How to Install an Ignition Switch

by David Eiranova

The ignition switch, which is usually on the steering column and sometimes in the dash, lets you control the ignition system and activate the starter solenoid by turning a key. It also gives you control over other electrical systems like the radio. A faulty ignition switch may be responsible for any of the following problems: the engine will not crank or start, the engine will not shut off when the key is turned off, or the starter will not disengage when the key is returned to "Run." Replacing the ignition switch is a fairly straightforward procedure.

If your ignition switch is on the dashboard, skip to Step 6. Otherwise, begin by removing the housing of the steering column by removing the fasteners that hold it there--usually these are screws. Then remove the fasteners that connect the steering column to the dash, usually nuts that will require a socket wrench.

Move the steering column downward so that you have access to the portion of the column where the ignition switch is located. By hand, detach the electrical harness that is attached to the switch. The ignition switch is usually on top of the steering column about halfway down.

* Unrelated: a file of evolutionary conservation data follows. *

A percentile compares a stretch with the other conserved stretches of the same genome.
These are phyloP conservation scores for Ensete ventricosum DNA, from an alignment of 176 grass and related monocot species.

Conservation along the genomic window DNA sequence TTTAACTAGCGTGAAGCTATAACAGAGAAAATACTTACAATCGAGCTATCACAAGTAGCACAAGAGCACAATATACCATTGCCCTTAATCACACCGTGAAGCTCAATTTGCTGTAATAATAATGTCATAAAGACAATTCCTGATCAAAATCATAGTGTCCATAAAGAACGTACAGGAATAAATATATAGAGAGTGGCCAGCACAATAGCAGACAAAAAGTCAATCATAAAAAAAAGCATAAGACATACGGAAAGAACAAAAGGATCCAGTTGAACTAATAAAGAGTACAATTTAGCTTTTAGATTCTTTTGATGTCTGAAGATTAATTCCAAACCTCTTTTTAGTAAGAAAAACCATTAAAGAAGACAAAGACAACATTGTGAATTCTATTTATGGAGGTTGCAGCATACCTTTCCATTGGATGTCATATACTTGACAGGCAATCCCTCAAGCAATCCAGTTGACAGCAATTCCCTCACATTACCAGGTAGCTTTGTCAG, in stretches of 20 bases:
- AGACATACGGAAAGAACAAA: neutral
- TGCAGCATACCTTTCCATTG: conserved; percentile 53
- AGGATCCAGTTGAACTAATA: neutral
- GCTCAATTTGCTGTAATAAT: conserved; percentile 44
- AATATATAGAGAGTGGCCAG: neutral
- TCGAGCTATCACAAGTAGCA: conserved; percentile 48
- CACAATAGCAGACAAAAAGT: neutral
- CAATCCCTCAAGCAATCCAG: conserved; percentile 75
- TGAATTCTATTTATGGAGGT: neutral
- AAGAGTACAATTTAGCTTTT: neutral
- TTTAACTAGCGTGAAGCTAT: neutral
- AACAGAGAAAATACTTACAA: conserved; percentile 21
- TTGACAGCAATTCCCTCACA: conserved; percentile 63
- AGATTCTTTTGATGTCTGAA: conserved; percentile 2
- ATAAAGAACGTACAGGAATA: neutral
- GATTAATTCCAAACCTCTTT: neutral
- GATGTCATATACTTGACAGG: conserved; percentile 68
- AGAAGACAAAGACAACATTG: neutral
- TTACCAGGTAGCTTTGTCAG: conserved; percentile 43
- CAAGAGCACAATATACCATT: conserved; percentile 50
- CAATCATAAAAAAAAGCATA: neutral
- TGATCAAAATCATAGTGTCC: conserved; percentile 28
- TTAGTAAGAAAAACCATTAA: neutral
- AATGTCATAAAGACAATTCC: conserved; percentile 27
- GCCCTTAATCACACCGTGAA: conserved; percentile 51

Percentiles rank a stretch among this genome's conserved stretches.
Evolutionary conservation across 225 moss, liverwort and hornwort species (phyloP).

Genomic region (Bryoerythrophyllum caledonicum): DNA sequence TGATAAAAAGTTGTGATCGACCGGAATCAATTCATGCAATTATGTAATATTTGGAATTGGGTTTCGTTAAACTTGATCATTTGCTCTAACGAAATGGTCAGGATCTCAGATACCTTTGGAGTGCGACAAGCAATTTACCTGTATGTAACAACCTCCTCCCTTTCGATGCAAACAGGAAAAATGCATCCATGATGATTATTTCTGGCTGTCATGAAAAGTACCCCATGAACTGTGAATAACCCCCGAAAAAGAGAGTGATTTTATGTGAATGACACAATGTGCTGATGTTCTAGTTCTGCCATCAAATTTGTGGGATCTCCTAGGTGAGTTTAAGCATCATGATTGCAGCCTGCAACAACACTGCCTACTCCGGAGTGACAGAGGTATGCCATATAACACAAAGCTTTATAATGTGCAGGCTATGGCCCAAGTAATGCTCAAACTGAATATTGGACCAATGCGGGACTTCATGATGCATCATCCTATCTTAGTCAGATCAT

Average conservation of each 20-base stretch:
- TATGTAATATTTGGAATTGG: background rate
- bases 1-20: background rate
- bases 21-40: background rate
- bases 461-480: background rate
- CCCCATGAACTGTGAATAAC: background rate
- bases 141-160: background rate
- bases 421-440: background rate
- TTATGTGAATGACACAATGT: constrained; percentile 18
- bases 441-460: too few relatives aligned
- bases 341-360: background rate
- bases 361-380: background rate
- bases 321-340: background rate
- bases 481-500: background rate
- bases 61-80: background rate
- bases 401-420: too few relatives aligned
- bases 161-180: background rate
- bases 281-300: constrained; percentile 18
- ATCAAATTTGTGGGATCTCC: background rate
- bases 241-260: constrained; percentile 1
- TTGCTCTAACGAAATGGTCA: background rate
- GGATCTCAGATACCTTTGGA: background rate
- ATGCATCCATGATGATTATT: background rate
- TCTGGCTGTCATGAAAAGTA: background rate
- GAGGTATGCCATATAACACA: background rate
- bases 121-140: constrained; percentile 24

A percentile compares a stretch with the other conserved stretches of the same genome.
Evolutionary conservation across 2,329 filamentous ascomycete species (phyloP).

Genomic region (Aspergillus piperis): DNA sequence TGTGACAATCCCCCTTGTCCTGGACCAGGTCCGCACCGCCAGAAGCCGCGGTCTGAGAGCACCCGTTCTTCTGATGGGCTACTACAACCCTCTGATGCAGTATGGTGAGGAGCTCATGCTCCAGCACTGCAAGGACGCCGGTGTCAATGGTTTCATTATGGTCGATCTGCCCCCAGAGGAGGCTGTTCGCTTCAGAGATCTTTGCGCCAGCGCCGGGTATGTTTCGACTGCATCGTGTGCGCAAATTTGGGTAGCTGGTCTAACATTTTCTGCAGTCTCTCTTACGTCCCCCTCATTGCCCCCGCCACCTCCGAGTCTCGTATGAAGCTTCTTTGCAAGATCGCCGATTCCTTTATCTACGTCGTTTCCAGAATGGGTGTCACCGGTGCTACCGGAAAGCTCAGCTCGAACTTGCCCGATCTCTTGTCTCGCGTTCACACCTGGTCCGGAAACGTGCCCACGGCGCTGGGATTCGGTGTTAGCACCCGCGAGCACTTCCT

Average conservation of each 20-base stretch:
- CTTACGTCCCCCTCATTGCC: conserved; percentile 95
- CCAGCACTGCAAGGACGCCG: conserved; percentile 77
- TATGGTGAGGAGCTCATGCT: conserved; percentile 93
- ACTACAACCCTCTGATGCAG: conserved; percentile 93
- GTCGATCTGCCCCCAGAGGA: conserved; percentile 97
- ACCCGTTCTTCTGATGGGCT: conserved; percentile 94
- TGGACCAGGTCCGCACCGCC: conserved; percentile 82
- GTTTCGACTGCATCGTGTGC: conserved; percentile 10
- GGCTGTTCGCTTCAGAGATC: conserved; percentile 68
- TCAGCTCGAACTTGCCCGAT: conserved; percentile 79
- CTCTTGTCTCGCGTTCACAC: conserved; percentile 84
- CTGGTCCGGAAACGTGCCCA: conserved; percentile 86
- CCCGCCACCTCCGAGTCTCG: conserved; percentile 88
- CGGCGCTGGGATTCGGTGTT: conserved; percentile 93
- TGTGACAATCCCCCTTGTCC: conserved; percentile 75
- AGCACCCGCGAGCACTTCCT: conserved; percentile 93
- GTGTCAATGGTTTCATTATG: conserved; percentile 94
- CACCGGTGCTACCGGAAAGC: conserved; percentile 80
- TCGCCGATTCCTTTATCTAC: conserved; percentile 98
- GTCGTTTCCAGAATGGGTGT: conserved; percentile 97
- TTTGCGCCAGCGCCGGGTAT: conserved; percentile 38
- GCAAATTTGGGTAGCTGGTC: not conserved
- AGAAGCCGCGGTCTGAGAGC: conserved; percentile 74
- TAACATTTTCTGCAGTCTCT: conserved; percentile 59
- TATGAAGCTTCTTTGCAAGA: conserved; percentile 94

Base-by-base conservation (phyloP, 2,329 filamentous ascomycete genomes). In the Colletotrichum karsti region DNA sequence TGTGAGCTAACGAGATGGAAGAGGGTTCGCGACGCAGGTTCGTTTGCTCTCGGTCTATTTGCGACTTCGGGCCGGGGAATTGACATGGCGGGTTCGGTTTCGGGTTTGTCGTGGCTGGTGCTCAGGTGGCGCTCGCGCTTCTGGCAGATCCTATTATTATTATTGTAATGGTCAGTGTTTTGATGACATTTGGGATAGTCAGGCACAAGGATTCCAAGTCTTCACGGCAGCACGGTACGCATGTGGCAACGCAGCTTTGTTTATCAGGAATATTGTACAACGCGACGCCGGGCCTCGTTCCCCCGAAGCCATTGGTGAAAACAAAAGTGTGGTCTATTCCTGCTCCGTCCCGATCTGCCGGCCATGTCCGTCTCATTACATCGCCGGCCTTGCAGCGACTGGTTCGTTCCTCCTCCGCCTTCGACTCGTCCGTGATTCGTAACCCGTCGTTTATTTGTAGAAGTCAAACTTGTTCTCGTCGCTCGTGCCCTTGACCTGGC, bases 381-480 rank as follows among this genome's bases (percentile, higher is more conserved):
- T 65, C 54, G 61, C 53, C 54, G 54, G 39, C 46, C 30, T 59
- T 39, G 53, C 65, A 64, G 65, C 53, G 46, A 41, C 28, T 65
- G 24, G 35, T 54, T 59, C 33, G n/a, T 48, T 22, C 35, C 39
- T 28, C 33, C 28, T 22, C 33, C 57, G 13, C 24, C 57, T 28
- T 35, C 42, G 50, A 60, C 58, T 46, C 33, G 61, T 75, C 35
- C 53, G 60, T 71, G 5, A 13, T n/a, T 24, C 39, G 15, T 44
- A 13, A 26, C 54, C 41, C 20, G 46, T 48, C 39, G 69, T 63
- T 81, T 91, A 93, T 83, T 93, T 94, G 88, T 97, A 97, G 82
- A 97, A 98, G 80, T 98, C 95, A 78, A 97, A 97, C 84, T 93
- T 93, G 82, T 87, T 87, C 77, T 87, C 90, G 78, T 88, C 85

Test the exposed ignition switch with a test light. Touch the test light to the "Start" terminal, and turn the key. The light should only glow when the key is in the "Start" position. When the key is in the "Run" position, the light should glow when touched to the "Run" terminal. When the key is in the "Off" position, the test light should not glow at all.

If the switch fails the test, replace it. Remove the small nuts that affix the ignition switch, and remove the faulty switch.

Install the new switch in reverse order of removal.

For a dash-mounted ignition switch, you must remove the tumbler (lock). Usually this means inserting a small piece of wire into the provided hole, turning the key and pulling the tumbler out. Then disconnect the wires and replace the ignition switch in reverse of removal.

Items you will need

References

About the Author

A reporter since 2005, David Eiranova wrote for "The Lunenburg Ledger," from 2007 to 2009 and has served as a correspondent for "The Lowell Sun." He holds a Bachelor of Arts in economics. Since 2007 he has been the director of publicity for the Acton Community Chorus.